For instance, structured anti-adhesive coatings can replace toxic tributyltin (TBT) and copper based antifouling coatings. The benefits for maintenance and long-term durability of anti-fouling, anti-adhesive active coatings has the greatest value for both the crew and owner. Taking up the explorer yacht trend, an anti-icing coating could be valuable for boats looking to sail the Northwest Passage or explore Antarctica. Fraunhofer IGB, who developed the aforementioned titanium dioxide coating, has developed an anti-icing plasma coating for airplane wings and wind turbine blades. 

There is also environmental value: a coating in the engine room and adjacent mechanical spaces can reduce carbon monoxide and other toxic gases. With available titanium dioxide products, one can simply use stronger UV light when mechanical rooms are not occupied to remove pollutants. Additional membranes and coatings combining functional and structured surfaces could increase filtration quality for engine exhaust, further lowering the footprint of superyachts.  

Active-interface researchers like Fraunhofer IGB are developing the technologies described above and beyond, including aerodynamic and anti-radar coatings. Biocompatible and bio-based materials, and drug release systems for medical devices or packaging, as well as, sustainable coatings top their to-do list. At the same time, awareness of lifecycle and eco-toxicity are of primary importance during the design of a material.

Clean water solutions are a primary application of anti-fouling coatings where they reduce surface build-up of minerals and bacteria. Microorganism-based sensing coatings change color in the presence of toxic substances. Researchers' more speculative thoughts address multifunctional, switchable bio-materials, extending the application of bio-processes from functional coatings into structured coatings and mechanically active and self-healing surfaces.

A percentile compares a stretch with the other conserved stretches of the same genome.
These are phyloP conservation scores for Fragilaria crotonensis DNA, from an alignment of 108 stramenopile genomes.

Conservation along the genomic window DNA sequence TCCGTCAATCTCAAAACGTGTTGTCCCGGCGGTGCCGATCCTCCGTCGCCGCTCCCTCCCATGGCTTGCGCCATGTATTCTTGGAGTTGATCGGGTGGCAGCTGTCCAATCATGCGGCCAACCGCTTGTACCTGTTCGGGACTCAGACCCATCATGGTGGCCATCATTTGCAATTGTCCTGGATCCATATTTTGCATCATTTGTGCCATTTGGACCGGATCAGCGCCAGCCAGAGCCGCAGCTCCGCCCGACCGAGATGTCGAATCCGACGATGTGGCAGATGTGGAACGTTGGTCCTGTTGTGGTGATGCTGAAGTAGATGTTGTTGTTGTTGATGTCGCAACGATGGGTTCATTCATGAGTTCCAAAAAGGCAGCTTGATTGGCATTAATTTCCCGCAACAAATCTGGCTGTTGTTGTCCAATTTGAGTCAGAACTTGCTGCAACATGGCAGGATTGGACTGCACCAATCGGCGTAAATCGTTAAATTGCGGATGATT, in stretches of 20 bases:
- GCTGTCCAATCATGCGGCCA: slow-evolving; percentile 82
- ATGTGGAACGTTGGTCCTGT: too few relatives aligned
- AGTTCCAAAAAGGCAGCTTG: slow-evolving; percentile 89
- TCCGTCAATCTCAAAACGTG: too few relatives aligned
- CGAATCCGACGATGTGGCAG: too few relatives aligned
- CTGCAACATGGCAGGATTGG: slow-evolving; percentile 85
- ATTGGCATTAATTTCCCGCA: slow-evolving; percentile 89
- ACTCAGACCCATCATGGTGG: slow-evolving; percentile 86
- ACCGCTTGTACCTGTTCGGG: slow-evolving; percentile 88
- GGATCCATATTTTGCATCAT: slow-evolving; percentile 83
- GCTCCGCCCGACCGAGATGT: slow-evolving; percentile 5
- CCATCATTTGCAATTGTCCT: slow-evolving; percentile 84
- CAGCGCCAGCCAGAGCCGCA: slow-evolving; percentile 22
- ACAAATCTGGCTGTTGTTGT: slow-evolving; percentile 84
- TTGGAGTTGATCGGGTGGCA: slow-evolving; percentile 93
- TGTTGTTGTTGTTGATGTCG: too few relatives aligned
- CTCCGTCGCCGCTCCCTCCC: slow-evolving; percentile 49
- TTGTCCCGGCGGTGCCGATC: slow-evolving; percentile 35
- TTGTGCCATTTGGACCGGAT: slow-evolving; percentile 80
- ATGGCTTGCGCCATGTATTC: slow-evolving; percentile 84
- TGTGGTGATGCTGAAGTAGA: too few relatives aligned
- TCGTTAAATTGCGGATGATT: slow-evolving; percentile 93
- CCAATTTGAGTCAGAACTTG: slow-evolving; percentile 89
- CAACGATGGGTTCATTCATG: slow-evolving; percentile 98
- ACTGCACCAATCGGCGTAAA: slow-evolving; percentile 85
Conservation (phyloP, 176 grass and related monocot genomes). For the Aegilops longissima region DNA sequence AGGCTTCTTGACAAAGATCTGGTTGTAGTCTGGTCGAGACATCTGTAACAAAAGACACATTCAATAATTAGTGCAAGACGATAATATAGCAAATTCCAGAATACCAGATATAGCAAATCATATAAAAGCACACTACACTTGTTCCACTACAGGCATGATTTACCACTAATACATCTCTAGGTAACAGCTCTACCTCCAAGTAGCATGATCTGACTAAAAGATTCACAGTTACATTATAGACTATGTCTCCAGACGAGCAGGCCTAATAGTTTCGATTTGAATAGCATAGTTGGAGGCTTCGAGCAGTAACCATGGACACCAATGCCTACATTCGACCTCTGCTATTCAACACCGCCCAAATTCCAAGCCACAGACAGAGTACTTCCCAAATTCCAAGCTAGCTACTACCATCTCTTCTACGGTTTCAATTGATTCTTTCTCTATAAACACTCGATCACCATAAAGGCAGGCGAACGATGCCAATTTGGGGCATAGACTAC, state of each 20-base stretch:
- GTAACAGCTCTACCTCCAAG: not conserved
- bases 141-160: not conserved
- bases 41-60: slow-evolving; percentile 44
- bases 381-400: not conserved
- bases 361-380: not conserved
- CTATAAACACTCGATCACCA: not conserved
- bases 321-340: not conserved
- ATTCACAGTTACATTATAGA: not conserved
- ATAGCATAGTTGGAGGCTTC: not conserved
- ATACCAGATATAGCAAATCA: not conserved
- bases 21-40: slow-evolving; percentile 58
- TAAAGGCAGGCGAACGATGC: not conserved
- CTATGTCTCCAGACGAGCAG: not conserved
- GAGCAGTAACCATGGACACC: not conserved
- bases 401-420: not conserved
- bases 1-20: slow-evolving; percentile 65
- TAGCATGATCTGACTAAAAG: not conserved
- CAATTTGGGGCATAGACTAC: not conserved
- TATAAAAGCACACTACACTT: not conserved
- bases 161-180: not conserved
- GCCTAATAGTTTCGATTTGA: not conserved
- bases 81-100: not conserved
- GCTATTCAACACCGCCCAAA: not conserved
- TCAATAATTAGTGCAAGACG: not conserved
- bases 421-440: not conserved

Application of these nearly invisible technologies is exciting.  Normally, the nanoscale is more or less out of our reach, and sometimes we can think at the microscale. But we mostly design at the macro- or mesoscales, so coatings, as on the hull of a boat, are engaged at the functional and aesthetic levels. Now, we need to delve deeper into the design of coatings.

For instance, increased use of biocompatible materials is making recycling and circularity more achievable, where coatings are often the barrier to sustainable processes. Bio-compatibility is also important to the next generation of modified-release drugs and body-augmentation implants. Increased public and private surveillance textile coatings will make us invisible to cameras, motion sensors and radar. Surfaces can be structured or textured to make them more comfortable –on a desktop, for example. 

The efficacy of chemically active coatings often benefits from increased surface area. The surfaces can be designed to be super textured at the meso and macro scales. High surface-to-volume geometries like tetrahedrons or Menger sponges are not coherent at a spatial scale, but can create high surface areas and wonderful textures at the micro and meso scales.

As with combining structured and functional interfaces, the next generation of additive manufacturing will combine with active coatings to provide the efficiency and precision for creating new high-surface-area materials. The next 5-10 years will see a proliferation of high-surface-area and active coatings in the marketplace – and perhaps even in our local hardware stores – from which superyacht early-adopters would stand to greatly benefit.

Thank you to Michaela Müller of the Fraunhofer IGB for her input on the science of active coatings and a look into their future.  I would also like to thank Joost Mertens of Vripack for his background and insight into the superyacht industry.  Please follow their links to learn more about them.

Check back soon for the next instalment on 'Aerogel'.